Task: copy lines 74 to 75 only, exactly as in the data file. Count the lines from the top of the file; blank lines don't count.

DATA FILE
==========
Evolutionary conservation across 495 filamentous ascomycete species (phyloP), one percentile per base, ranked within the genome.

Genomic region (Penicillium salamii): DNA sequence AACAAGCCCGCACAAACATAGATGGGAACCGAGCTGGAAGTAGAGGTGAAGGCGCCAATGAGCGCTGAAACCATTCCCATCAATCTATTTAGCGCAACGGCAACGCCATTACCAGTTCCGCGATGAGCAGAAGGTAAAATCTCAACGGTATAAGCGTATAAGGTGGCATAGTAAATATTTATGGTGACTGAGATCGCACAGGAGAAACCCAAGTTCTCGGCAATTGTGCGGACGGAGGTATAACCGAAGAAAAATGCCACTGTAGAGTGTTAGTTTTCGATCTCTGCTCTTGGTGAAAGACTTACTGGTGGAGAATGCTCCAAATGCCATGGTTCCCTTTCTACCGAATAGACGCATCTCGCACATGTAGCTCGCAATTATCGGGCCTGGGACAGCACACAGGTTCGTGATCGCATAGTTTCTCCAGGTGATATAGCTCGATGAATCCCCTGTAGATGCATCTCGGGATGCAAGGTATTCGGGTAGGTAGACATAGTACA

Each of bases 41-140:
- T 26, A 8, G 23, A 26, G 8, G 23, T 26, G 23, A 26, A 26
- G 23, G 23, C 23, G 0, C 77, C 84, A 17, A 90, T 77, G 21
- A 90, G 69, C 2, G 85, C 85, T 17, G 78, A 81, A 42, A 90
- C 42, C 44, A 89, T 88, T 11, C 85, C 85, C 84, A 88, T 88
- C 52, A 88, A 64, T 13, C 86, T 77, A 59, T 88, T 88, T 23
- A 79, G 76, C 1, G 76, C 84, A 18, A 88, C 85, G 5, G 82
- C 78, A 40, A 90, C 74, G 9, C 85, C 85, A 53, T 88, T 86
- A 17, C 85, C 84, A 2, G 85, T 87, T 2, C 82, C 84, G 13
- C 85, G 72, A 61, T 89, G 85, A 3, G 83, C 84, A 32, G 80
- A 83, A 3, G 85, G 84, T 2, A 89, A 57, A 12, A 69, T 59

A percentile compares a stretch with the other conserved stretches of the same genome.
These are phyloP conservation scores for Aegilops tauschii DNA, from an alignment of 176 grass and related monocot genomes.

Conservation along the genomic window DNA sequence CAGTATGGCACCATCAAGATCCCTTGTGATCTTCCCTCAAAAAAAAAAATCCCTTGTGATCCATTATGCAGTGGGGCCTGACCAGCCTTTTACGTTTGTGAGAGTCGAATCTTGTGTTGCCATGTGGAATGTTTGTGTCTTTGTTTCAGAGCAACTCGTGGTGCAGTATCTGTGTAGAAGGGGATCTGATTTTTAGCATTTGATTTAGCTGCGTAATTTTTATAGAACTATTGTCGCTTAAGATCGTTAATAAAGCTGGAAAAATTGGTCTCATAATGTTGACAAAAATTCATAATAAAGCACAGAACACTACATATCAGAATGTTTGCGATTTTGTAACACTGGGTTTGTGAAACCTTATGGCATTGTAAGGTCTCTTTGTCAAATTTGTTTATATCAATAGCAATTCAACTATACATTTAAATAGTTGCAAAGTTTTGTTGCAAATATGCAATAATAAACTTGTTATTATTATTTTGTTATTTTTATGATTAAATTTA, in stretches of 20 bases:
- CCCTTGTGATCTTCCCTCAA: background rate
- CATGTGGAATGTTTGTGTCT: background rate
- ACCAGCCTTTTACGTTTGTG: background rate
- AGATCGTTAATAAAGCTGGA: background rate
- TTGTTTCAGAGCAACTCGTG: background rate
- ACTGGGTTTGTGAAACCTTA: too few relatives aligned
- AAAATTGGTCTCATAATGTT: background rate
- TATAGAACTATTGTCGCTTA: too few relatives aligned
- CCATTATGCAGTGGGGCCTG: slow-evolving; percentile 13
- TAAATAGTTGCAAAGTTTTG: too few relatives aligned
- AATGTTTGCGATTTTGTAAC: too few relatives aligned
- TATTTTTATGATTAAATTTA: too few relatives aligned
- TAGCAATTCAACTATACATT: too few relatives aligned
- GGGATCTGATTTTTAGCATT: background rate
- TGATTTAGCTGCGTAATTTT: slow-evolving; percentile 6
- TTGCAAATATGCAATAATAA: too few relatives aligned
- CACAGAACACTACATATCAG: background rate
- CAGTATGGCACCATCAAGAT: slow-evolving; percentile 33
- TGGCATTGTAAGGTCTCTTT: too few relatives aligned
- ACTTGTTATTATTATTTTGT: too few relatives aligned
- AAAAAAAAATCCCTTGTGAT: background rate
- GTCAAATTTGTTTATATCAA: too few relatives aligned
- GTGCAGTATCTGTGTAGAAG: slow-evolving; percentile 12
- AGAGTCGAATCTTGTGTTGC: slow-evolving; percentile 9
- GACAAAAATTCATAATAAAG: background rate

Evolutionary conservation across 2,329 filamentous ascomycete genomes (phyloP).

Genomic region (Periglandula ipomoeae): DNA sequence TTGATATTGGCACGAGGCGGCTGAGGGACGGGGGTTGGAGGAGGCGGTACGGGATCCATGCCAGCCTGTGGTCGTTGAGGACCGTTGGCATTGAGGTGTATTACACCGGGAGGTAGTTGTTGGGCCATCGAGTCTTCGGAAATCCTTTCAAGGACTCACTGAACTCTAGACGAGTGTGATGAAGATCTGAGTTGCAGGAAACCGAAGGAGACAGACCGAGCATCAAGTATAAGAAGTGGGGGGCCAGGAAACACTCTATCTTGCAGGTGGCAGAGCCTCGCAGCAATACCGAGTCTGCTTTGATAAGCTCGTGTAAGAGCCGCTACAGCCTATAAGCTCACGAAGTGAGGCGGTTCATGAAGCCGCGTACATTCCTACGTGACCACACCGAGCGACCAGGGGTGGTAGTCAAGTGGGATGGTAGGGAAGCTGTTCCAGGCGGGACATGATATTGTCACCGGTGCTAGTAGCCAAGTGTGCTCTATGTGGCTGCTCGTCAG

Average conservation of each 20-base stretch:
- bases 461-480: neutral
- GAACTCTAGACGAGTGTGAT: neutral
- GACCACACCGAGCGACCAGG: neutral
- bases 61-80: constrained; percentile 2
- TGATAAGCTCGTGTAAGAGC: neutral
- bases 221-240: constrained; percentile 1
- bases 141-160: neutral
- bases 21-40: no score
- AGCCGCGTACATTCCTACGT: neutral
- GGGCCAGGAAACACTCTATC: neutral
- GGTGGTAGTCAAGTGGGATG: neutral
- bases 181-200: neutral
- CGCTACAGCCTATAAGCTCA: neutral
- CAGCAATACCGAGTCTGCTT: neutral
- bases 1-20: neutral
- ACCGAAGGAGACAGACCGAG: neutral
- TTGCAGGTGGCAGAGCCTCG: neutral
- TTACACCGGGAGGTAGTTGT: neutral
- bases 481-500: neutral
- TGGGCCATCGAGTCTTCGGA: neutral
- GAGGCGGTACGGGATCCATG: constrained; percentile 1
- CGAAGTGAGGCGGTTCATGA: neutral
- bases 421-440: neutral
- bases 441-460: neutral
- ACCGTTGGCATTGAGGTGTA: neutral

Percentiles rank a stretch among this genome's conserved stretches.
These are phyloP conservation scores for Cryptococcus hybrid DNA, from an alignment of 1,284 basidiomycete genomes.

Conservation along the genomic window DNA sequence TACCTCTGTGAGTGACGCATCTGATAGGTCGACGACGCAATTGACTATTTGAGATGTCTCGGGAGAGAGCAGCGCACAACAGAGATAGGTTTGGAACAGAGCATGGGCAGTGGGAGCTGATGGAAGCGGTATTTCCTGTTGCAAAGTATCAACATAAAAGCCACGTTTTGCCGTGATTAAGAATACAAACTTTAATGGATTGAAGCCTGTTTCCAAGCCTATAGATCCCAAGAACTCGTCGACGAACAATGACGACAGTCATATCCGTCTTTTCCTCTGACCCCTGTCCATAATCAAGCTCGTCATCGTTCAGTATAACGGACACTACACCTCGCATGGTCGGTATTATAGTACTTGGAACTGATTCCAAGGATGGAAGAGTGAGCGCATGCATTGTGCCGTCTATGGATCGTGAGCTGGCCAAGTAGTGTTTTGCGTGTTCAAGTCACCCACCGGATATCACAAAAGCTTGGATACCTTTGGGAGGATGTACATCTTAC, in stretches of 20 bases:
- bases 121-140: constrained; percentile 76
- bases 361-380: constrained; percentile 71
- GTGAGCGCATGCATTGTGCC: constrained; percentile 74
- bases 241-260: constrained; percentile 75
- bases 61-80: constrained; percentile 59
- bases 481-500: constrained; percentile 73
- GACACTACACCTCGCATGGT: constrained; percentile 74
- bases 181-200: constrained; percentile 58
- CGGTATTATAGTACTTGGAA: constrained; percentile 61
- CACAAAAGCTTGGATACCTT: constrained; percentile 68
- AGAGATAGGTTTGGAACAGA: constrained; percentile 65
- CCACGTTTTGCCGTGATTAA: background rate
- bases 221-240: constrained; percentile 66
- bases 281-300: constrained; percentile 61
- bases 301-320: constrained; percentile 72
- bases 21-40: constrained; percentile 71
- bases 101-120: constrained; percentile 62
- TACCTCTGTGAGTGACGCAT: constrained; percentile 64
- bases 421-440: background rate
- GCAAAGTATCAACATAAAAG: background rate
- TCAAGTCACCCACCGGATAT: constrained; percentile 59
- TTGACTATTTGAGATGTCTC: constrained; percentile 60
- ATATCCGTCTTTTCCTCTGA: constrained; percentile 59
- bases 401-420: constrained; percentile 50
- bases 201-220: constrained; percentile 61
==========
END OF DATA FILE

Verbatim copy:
- bases 361-380: constrained; percentile 71
- GTGAGCGCATGCATTGTGCC: constrained; percentile 74